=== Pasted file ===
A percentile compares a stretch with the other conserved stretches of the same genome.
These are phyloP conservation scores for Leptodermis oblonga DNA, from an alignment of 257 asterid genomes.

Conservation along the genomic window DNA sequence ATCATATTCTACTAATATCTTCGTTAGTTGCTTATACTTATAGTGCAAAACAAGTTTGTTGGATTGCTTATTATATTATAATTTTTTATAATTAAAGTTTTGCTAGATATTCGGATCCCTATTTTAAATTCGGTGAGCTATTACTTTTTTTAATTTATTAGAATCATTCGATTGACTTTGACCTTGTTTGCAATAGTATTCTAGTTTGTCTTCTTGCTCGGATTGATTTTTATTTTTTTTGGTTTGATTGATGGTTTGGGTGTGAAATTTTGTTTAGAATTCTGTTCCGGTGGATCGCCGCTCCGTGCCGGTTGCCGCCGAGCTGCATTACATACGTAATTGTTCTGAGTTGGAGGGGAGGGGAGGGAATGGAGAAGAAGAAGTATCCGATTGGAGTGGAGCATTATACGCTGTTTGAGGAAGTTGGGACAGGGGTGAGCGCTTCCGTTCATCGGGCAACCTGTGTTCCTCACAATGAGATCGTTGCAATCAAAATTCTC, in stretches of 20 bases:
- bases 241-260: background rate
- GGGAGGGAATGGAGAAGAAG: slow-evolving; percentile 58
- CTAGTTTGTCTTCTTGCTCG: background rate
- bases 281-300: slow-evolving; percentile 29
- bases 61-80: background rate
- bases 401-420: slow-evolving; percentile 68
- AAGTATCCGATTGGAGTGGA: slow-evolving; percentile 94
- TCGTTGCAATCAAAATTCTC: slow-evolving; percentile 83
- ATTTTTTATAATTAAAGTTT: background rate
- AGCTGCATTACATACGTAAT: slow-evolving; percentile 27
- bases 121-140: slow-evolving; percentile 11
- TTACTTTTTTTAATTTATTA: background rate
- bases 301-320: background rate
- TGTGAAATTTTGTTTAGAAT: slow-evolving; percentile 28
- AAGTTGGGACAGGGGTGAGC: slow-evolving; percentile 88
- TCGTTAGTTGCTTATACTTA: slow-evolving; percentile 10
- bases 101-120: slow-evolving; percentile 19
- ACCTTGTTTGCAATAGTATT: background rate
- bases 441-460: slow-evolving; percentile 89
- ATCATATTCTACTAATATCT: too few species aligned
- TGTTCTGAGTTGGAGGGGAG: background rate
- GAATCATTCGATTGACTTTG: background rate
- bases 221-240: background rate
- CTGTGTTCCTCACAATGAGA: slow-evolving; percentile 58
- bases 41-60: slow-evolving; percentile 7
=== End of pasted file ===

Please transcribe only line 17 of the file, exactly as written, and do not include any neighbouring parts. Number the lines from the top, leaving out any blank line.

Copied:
- TGTGAAATTTTGTTTAGAAT: slow-evolving; percentile 28